Non-Markovian models of intracellular transport in a heterogeneous environment

Lead Research Organisation: University of Manchester
Department Name: Mathematics

Abstract

Transport of all kinds of components within the cell - from vesicles along the cytoskeleton through to transcription factors along DNA - is fundamental to cell function and health. Neurons are particularly susceptible to small changes in vesicle transport, which underlie motor neuron disease and may also contribute to neuronal degeneration seen in Alzheimer's disease and during ageing. Despite experimental facts that intracellular transport is heterogeneous and non-Markovian with subdiffusive and superdiffusive regimes most mathematical models for vesicles trafficking are Markovian and homogeneous.

The main challenge for our Manchester interdisciplinary team is to obtain new non-Markovian models of heterogeneous intracellular transport supported by experiments. These models will provide a tool set for analysing transport processes in a much more realistic way, opening the way for greatly improved analysis and ultimately understanding of these highly complex cellular behaviours. This will allow other researchers to formulate and test new hypotheses. In the long term, therefore, non-Markovian models have the potential to lead to insight into neurological diseases, ageing and other processes that involve intracellular transport such as bacterial and viral infection. Such knowledge will be important for developing new treatments.

Our project combines three different approaches: mathematical modelling, numerical modelling and experimental validation, which complement each other. This strategy will provide multidisciplinary study of the intracellular transport problem and ensure maximum impact across and within several disciplines. Our project will allow applied mathematicians (PI and RA), cell biologists and biophysicists (Co-Is and Project Partners) to collaborate thus making significant advances in intracellular transport research and support a cross-disciplinary dissemination.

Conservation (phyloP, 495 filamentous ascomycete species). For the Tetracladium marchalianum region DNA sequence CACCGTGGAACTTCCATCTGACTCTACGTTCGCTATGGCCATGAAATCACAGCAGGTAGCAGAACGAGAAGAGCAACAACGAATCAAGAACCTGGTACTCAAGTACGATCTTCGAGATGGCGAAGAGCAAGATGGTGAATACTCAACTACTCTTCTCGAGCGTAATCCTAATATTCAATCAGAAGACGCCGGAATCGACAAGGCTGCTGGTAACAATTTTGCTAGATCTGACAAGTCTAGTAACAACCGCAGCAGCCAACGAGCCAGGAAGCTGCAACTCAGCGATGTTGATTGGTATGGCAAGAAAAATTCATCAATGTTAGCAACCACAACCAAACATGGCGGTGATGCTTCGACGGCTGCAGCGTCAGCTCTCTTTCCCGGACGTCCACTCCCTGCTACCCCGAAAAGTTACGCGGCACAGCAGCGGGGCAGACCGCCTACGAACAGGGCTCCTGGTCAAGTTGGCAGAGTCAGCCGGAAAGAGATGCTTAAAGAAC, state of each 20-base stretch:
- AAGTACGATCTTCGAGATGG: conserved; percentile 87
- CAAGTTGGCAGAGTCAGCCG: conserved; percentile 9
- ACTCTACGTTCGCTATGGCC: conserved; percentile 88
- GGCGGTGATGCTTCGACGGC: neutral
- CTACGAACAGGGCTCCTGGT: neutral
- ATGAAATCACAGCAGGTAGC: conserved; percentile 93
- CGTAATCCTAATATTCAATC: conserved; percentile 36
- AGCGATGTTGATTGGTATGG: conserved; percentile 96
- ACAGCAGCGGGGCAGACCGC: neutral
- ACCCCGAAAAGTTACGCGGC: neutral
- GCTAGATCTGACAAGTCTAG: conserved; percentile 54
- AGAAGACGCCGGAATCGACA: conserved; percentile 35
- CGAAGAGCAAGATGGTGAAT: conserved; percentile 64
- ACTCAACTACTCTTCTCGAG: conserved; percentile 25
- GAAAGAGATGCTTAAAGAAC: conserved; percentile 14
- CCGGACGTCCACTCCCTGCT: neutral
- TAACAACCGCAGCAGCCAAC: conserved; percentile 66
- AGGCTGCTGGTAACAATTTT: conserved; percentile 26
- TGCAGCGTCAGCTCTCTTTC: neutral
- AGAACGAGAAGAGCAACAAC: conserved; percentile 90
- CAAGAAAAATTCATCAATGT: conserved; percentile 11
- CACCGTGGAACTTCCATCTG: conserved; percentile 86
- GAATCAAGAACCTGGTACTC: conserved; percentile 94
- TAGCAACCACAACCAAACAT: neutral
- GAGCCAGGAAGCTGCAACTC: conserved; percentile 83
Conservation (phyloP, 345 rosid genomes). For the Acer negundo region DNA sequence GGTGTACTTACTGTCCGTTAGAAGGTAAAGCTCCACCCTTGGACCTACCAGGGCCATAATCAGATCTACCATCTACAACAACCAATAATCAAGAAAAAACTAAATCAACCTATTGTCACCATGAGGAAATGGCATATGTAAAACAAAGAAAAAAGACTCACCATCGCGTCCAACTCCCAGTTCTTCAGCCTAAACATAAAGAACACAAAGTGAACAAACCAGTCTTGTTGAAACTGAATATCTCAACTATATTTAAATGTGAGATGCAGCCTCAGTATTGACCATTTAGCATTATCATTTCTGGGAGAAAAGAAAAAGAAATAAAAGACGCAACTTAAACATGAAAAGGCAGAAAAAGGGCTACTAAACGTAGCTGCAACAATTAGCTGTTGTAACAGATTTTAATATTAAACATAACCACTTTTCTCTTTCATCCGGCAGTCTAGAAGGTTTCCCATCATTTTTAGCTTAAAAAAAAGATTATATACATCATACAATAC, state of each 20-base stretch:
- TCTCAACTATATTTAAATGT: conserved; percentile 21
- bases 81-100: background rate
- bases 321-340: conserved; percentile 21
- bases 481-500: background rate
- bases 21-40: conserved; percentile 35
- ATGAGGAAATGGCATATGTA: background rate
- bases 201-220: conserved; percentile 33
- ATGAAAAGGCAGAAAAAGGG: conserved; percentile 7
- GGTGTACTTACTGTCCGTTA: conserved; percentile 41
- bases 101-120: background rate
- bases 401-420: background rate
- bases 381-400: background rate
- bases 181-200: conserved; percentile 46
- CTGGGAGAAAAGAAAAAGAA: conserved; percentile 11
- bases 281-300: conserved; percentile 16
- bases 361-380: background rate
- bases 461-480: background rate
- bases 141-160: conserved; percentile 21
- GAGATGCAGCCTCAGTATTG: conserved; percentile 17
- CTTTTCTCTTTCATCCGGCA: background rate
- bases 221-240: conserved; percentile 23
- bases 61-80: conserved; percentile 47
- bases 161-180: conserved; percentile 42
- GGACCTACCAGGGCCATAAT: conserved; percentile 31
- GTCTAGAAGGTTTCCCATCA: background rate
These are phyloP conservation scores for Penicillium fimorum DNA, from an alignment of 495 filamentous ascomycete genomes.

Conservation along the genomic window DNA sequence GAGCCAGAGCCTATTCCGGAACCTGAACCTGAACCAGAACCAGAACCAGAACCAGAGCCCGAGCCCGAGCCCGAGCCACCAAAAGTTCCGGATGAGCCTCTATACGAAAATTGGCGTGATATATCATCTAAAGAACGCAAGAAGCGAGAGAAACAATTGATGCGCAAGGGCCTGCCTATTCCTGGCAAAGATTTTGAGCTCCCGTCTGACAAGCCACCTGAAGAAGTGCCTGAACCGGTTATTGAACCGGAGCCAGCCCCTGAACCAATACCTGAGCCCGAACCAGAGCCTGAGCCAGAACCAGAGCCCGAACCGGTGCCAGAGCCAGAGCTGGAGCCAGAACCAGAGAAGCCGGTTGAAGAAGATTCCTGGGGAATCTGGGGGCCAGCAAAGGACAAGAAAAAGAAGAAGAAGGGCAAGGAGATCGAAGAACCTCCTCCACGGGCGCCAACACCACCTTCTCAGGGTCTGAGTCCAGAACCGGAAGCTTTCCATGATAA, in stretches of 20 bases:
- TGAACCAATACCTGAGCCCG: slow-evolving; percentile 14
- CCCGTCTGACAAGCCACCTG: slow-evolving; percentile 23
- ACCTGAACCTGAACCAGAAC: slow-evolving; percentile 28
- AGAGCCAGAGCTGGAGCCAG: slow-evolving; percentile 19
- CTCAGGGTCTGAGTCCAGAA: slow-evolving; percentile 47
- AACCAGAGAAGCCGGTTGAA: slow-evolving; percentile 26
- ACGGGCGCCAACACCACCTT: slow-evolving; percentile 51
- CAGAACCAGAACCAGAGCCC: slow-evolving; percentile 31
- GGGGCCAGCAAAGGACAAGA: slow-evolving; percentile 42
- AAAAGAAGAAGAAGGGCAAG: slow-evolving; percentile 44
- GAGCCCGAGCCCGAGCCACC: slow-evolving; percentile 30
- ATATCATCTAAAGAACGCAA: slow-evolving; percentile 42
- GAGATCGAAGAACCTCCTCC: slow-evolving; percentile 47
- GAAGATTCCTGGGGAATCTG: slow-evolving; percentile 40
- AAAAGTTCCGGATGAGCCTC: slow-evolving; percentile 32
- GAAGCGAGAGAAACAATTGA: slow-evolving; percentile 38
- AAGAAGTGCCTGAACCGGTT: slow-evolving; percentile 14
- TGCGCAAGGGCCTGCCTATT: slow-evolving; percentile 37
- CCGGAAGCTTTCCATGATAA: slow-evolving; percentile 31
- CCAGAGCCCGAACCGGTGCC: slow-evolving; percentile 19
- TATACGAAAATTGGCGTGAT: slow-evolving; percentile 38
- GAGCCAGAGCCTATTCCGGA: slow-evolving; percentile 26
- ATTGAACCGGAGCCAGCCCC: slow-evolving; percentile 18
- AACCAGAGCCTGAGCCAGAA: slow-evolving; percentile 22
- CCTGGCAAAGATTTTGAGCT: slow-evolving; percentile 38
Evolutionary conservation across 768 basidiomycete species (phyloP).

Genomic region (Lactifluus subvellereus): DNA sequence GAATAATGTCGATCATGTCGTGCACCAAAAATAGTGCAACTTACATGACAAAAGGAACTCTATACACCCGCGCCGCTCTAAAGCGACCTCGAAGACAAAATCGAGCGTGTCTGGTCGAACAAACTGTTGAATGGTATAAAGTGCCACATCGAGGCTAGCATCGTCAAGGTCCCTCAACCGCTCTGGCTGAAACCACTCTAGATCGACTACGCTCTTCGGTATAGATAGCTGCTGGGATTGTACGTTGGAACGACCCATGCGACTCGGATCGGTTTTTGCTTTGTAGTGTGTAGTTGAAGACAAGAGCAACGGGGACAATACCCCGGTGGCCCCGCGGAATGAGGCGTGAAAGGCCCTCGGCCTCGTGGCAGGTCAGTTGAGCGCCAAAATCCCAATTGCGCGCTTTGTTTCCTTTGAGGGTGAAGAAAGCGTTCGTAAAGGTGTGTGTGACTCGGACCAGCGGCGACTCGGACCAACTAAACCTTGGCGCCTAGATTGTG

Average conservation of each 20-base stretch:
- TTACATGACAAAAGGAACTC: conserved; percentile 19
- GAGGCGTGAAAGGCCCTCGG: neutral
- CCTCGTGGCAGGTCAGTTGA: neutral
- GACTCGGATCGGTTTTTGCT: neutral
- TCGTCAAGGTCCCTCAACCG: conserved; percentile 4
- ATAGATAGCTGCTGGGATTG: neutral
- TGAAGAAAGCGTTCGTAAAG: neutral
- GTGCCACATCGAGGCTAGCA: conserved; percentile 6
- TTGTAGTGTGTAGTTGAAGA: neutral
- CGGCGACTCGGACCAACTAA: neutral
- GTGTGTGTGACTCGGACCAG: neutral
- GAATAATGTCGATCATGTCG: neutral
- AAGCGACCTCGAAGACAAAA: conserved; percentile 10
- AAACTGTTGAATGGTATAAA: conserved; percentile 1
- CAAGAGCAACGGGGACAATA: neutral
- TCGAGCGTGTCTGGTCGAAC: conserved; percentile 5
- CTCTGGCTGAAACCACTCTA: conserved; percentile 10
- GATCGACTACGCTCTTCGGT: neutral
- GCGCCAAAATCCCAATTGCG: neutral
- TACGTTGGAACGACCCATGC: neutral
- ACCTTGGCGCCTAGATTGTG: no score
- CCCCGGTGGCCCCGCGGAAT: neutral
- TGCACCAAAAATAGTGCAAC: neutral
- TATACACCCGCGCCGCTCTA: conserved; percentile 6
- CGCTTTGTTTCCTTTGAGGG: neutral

Planned Impact

The main impact of our project will be in the international development of cell research. We are going to achieve this by setting up a multidisciplinary team of researchers from the University of Manchester, Curie Institute in Paris, Inria Serpico team in Rennes, LIRIS laboratory in Lyon and the University of California at Merced. Our team will consist of applied mathematicians (PI, RA), experimental cell biologists and computational biophysicists (Co-Is and Project Partners). This project has a potential social impact through enhancing of quality of life and health because it can give important insights into intracellular transport which is of fundamental importance to cell biology. Malfunctions in protein and vesicles trafficking inside living cells are major contributory factors in a number of diseases. Defects of intracellular transport contribute to Huntington's disease and Altzheimer's. A deeper understanding of intracellular transport can lead to more effective treatment strategies of cancers, viral infection and bacterial infections. As our Project Partners stated, our models will be used in the Curie Institute in Paris which is the leading world centre specializing on cell biology and the hospital treatment of cancer.

A major strength of our proposal is that it allows direct testing of our new mathematical models on data sets already obtained by the Co-Is. We envisage further experiments (Co-Is and Project Partners) to validate our non-Markovian models. This strengthens the position of the PI and Co-Is, but also improve the UK's knowledge base in non-Markovian intracellular transport. Our new non-Markovian heterogeneous transport models will likely have a broad range of potential applications in many fields such as agriculture, bioengineering and pharmaceutics in the longer term. For example, the transport of substances in random porous media involves a combination of subdiffusion and superdiffusion. Therefore, the pharmaceutical industry might benefit from our new techniques to improve drug delivery.